Tropical Fruit World founder Bob Brinsmead still plays an active role in the attraction's development.
Tropical Fruit World founder Bob Brinsmead still plays an active role in the attraction's development. Yvonne Gardiner

Duranbah's Bob is surrounded by the fruits of his labour

DURANBAH farmer Bob Brinsmead is surrounded by the fruits of his labour.

Forty-five years ago, he bought a property that held treasured memories for him and now the tourist attraction he built from scratch, Tropical Fruit World, draws 70,000 visitors a year to its gate - half of them from overseas - and probably contains more varieties of fruit on one farm than anywhere else.

As an unassuming achiever, creator and visionary, Bob's main ambition has always been to grow the best product.

"We were farming the fruit orchard for about 10 years, then it got to the stage when it was sufficiently interesting to open to visitors,” Bob said.

"It had all the basic tropical fruits plus a few more.

"After that, I continued to collect fruit from all over the world.

"We're always looking at anything new that comes along, it may even be a sub-species.

"When I started, there was a great interest in the Rare Fruit Council.

"I did some collections out in the Pacific in pretty rare places. I've collected fruit from the Philippines. Sometimes it's a matter of collecting a better species or variety.”

Bob Brinsmead in the early years of Tropical Fruit World at Duranbah.
Bob Brinsmead in the early years of Tropical Fruit World at Duranbah. Yvonne Gardiner

Bob is a third-generation farmer, brought up on the land.

"When I was going to school, we were involved with my father growing bananas,” he said.

"The original owners of the Duranbah land were the O'Keefe family.

"About 1939, the NSW Department of Agriculture opened a place for research, primarily for banana research.

"They provided a remarkable educational facility.

"They helped to found the banana industry, and the Tweed was the banana capital of Australia.

"When I was 12, they had field days and I came to those. They imported avocado trees already grafted from California.

"I tasted my first avocado here, and then they had macadamia nuts and Chinese lychees and a few mango, which seemed to do well here.

"My roots go back a very long way on this property.

"(The year) 1946 was the height of its glory. It was like a little Garden of Eden.”

The research facility was closed in 1967 and five years later, when Bob was living in Burringbar, the farm came up for sale.

"That experimental plot had disappeared and the owner was running cows,” Bob said.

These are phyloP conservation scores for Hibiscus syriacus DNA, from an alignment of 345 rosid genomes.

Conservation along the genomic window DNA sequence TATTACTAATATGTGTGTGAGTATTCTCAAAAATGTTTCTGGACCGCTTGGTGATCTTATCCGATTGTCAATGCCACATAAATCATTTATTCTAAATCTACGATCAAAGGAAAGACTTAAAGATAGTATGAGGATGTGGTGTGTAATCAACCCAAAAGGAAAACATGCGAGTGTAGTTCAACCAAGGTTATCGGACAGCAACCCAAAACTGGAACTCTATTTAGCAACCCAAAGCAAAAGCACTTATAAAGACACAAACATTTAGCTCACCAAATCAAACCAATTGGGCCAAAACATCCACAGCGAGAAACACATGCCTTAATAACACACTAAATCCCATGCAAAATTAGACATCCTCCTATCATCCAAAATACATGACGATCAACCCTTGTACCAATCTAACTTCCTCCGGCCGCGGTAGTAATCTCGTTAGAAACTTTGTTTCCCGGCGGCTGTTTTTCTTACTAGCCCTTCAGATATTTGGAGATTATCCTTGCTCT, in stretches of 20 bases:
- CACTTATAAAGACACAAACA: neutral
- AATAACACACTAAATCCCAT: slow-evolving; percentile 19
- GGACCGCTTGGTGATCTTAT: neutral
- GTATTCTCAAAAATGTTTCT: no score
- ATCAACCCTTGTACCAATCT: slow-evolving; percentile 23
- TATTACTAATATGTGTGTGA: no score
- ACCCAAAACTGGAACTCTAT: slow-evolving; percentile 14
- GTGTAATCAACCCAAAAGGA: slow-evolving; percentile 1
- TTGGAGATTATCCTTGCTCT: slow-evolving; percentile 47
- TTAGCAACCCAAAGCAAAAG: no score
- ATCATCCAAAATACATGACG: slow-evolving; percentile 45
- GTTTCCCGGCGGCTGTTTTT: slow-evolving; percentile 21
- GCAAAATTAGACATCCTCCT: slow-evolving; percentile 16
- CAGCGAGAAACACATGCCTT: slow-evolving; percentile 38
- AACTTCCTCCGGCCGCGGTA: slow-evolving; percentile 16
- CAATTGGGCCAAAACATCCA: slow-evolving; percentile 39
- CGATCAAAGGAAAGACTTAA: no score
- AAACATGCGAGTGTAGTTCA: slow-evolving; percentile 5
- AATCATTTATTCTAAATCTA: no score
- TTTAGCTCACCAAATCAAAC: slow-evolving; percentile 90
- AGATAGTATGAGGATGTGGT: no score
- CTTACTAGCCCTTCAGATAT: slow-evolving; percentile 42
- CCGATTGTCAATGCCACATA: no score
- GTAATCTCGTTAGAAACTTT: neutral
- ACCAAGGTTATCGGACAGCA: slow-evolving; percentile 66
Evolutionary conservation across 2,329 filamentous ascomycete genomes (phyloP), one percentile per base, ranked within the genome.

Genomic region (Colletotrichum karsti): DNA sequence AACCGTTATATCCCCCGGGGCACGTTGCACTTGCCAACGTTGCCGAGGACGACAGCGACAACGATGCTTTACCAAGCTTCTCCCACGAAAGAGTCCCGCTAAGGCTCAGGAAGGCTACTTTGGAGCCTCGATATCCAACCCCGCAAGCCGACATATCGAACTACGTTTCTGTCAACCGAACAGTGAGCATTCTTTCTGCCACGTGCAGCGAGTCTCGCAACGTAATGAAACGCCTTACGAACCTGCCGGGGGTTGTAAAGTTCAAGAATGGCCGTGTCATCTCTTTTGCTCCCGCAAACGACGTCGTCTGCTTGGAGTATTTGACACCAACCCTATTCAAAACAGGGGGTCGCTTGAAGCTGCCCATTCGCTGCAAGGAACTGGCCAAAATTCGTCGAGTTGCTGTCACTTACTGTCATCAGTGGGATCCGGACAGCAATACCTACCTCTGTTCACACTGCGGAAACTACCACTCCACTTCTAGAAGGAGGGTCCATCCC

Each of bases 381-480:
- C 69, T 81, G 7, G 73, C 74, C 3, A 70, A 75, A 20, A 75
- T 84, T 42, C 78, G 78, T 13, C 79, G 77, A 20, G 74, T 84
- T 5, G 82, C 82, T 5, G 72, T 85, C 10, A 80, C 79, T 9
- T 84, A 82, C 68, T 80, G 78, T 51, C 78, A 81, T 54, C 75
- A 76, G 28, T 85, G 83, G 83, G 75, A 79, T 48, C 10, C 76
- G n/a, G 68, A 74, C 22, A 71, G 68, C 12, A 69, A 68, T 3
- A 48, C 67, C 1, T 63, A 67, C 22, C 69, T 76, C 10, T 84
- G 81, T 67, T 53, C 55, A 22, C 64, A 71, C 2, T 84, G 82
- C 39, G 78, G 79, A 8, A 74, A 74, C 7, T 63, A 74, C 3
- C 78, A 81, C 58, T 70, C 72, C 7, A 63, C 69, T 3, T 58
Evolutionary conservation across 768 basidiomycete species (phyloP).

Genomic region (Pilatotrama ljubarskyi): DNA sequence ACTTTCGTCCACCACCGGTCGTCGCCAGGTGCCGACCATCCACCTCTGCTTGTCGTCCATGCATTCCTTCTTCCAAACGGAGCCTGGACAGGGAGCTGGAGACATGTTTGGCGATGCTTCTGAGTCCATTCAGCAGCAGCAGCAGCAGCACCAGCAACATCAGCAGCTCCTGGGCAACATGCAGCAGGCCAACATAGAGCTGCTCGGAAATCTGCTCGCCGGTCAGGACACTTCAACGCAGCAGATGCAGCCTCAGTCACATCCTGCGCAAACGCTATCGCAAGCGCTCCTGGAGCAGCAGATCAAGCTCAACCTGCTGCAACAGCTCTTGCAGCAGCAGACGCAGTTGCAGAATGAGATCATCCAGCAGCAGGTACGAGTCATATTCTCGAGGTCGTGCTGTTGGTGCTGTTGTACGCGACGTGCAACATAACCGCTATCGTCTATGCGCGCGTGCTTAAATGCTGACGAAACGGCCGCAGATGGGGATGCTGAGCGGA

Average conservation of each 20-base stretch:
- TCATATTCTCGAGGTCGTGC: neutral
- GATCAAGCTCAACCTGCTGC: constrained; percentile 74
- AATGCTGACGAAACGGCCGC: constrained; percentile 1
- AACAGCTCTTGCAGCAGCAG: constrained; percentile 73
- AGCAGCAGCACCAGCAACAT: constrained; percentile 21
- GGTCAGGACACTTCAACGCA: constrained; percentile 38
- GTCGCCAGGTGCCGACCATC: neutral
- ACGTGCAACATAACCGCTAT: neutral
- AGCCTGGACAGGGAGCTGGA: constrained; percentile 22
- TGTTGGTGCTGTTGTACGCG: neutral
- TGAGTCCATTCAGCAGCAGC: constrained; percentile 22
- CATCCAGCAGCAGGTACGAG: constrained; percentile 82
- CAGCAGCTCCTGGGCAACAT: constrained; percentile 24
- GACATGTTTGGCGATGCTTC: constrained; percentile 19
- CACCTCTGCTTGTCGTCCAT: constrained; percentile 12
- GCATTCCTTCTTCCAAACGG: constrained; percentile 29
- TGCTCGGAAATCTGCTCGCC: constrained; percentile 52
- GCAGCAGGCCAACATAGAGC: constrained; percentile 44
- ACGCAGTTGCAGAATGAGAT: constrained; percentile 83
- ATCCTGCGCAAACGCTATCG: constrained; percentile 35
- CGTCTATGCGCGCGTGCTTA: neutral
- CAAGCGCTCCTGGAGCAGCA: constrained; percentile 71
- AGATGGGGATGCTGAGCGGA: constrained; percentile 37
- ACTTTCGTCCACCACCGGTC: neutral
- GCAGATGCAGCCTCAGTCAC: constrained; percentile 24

"I had such a great memory of this property.”

Bob and his wife Val became the proud owners of the several acres that Tropical Fruit World now thrives on.

Produce from their orchards is sold in Sydney and Melbourne.

Farm management consultant Bruce Fleming taught at university for most of his life, in the areas of environmental health, science and sustainability.

"Tropical Fruit World is a real farm that works well and employs 35 people,” he said.

"I've known the family for 40 years. They came and asked me if I'd give them some assistance. They wanted me to instil a culture of looking after the place.

"We've got 175 acres (65 hectares). About two-thirds is under crop, there's a lot of forest and there's waterways.

"We're not clearing any new areas but some crops need replacing.”

Some 500 varieties of fruit grow on the farm, including 15 different varieties of avocado and 10 varieties of bananas.

Visitors come from all over Australia and across the world, with the Chinese tourists most numerous at the moment.

"The other big group is from the Middle East. They come here in the height of their summer and they love the greenery and buy a lot of product,” Bruce said.

"Visitors get fruit-tasting, a farm tour, a gift shop, fauna park and a ride on the 'water dragon' that goes on to an island, and we've got a miniature rail at times.”

Plantation House is the farm restaurant and function centre.

"We've spent the last couple of years renovating it,” Bruce says.

"We're going to open on Sunday lunch for restaurant meals.”

That's an amazing place to dine, with spectacular views over the Tweed Valley.

Tropical Fruit World can be found at 29 Duranbah Rd, Duranbah.

It's closed only one day a year, Christmas Day.

Seniors living from the Gold Coast to Byron pay half price entry - $19.

Details on the website www.tropicalfruitworld.com.au/.

 


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